Q: How and where is the “double eyelid” procedure performed?

A: All eyelid surgery is performed in the Ridgewood Ambulatory Surgery Center and his Manhattan Surgical Center. Prior to surgery Dr. Kopelman meticulously measures and marks the height of the proposed new eyelid crease. The patient receives light intravenous sedation by an anesthesiologist that puts them into a “twilight sleep”. The eyelid is then anesthetized with a small amount of lidocaine, a numbing agent. A strip of underlying muscle is removed along with a small amount of eyelid fat. Commonly patients over twenty –five also require a strip of skin to be removed. The eyelid is sutured closed internally and externally with fine sutures. Sutures are removed in approximately four to five days.

Q: How much time will it take to recuperate following a “double eyelid” procedure?

A: Asian patients tend to swell to a greater extent compared with Caucasian patients. Therefore, even though the sutures will be removed within 5 days following surgery, the eyelid swelling may take several weeks to months before the eyelid swelling subsides. Initially the eyelid crease may appear “too” high or deep but over several months this “high” crease will settle downward as the eyelid swelling subsides and the skin above the crease drapes downward. This can be a period of great anxiety and stress because the eyelid may not initially look like what the patient envisioned. However with time and patience the eyelid swelling will subside and the desired eyelid height and contour will become apparent. Anticipating this “normal” prolonged period of swelling and recuperation will help to lower your anxiety. Dr. Kopelman and his staff will be available to answer all your questions. Ultimately you will see that the surgery was performed according to your expectations and the outcome will be pleasing.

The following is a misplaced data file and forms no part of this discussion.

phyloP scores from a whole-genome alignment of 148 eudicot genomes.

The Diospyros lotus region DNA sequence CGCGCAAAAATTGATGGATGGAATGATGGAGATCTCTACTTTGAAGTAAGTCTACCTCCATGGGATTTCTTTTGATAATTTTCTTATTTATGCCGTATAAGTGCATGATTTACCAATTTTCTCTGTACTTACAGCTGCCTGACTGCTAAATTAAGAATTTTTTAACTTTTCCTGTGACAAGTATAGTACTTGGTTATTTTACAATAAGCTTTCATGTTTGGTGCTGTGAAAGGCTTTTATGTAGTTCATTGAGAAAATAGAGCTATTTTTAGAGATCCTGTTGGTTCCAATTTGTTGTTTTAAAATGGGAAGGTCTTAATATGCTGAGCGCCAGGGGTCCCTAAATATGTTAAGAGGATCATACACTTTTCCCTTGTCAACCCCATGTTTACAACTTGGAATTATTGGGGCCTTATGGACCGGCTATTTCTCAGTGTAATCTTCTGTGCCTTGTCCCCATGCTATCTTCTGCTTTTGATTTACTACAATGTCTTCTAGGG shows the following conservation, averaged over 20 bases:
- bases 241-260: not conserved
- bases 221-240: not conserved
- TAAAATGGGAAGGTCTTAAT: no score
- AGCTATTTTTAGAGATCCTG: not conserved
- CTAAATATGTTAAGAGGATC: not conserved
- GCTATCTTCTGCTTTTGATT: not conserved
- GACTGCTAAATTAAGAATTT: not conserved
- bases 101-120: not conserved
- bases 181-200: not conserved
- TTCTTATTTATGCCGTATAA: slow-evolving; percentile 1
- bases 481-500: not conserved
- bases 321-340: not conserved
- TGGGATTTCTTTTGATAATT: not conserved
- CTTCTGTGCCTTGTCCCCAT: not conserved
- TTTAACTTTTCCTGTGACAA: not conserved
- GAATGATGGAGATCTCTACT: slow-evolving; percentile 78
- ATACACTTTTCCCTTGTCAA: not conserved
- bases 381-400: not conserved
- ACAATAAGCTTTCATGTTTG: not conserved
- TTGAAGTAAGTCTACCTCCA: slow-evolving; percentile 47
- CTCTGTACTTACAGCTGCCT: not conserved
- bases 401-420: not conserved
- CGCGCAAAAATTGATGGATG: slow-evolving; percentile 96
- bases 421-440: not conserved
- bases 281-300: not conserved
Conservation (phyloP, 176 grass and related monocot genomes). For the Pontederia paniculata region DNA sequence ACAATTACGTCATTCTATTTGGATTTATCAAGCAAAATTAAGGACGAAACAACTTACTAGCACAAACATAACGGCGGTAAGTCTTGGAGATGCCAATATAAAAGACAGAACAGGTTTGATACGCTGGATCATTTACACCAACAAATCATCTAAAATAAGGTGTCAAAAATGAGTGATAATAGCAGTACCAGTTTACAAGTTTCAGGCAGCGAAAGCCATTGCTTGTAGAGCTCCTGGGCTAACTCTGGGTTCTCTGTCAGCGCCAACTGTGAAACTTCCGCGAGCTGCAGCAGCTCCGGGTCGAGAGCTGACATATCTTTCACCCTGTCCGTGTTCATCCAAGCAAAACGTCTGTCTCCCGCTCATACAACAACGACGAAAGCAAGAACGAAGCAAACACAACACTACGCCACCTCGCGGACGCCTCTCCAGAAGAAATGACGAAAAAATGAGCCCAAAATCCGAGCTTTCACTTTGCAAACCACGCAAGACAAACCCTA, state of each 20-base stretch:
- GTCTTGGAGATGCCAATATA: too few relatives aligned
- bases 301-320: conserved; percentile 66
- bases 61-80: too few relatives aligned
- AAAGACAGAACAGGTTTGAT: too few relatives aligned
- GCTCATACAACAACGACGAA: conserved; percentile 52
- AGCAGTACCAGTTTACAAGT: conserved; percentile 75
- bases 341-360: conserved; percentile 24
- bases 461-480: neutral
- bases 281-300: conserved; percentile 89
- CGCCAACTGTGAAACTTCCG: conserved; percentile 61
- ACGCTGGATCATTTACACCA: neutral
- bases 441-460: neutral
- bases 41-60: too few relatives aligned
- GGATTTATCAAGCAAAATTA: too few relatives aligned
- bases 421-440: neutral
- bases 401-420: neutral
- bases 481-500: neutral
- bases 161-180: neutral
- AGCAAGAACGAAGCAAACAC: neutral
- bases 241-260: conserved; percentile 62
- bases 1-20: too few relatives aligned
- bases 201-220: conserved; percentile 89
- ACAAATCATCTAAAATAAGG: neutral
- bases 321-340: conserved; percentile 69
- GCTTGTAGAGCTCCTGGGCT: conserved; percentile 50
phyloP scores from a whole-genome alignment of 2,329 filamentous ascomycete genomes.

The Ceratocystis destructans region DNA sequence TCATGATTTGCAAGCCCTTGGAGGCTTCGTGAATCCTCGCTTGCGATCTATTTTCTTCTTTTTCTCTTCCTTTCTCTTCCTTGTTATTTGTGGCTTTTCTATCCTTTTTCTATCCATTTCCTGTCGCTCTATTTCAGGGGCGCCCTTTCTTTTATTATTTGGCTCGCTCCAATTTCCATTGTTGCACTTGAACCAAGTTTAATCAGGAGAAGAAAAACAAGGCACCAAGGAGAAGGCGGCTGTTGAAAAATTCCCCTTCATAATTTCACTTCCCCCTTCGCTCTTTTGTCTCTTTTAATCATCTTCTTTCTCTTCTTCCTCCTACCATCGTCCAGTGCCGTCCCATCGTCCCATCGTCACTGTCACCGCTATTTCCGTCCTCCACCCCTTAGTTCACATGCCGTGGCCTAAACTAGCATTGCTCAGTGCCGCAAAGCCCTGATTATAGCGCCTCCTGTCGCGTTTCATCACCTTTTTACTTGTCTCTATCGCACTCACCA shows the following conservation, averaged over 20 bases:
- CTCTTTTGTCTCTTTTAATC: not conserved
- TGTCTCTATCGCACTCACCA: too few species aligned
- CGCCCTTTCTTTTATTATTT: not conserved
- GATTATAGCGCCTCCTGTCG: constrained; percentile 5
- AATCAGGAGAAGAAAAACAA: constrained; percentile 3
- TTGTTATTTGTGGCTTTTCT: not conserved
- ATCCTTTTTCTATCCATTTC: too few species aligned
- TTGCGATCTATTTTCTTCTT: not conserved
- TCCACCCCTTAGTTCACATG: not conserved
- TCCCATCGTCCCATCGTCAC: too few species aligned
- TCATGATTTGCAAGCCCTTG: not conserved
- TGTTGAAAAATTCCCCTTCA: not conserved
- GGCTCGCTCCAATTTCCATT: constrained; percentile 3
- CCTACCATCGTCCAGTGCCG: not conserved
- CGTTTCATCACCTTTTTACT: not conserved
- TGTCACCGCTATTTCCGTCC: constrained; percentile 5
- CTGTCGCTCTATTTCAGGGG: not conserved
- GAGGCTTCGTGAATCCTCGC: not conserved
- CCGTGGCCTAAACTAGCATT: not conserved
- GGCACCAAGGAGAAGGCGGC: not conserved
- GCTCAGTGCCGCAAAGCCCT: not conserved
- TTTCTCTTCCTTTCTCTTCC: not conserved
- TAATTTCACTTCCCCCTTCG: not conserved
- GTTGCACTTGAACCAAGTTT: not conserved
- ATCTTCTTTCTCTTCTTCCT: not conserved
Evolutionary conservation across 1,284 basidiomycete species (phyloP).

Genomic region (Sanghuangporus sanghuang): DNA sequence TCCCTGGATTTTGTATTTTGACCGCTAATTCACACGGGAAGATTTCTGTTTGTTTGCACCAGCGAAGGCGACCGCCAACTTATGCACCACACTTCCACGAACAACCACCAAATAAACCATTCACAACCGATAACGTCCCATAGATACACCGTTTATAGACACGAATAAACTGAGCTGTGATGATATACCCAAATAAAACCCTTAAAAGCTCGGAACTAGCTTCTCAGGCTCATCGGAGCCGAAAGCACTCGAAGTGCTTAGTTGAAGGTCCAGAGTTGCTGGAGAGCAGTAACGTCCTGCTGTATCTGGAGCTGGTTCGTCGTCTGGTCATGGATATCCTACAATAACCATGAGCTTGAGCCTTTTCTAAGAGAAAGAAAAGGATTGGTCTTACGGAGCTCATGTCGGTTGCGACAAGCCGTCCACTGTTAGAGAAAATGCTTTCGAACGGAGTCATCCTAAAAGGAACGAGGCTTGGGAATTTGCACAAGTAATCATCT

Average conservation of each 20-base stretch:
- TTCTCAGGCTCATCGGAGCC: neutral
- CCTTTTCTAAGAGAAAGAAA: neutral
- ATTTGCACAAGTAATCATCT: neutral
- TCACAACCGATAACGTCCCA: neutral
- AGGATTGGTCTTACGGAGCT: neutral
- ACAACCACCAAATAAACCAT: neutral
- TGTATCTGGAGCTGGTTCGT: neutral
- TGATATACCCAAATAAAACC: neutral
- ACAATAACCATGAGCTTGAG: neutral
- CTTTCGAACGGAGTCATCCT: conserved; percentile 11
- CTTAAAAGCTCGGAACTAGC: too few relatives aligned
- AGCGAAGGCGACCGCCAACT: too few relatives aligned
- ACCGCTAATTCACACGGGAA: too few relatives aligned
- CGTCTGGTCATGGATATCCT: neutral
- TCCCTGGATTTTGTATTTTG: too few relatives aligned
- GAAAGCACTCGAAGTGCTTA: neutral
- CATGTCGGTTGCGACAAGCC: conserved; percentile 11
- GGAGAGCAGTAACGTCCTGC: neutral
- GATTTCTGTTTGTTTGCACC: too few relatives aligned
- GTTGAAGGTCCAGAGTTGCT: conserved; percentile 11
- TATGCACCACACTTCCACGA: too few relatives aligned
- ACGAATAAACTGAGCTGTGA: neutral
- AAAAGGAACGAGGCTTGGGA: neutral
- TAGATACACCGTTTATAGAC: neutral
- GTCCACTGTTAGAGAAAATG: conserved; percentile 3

Q: What if your eyelids creases are asymmetric?

A: The position of the eyebrow influences where the eyelid crease should be created. Asian patients commonly have a flat supraorbital ridge and differences between the height of their right and left eyebrow is common. This difference may not always be apparent. If symmetric eyelid incisions are made without compensating for the difference in eyebrow height then the eyelid creases can appear different. If the eyebrow is low then Dr. Kopelman can compensate when he does Asian eyelid surgery by making a slightly higher crease incision or slightly more skin is removed on the side with the lower eyebrow.

Q: Will Ptosis (drooped eyelids) also be corrected?

A: Drooped eyelids are sometimes difficult to determine prior to surgery because the excess of overlying skin and compensatory upward contraction of the eyebrow may mask the pre-existing underlying droop of the eyelid. If eyelid ptosis (droop) is not noted in advance of “double eyelid” surgery then it will become apparent following surgery. Dr. Kopelman is excellent when it comes to doing Asian eyelid surgery and will correct the drooped lid position at the time of the double–eyelid procedure or following the double lid procedure.

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Contact Ms. Anne Lembersky our patient care coordinator at

(201)-444-4499 or in NYC (646) 841-1696 to arrange for an in-depth consultation to discover how an eyelid blepharoplasty can rejuvenate the appearance of your eyelids.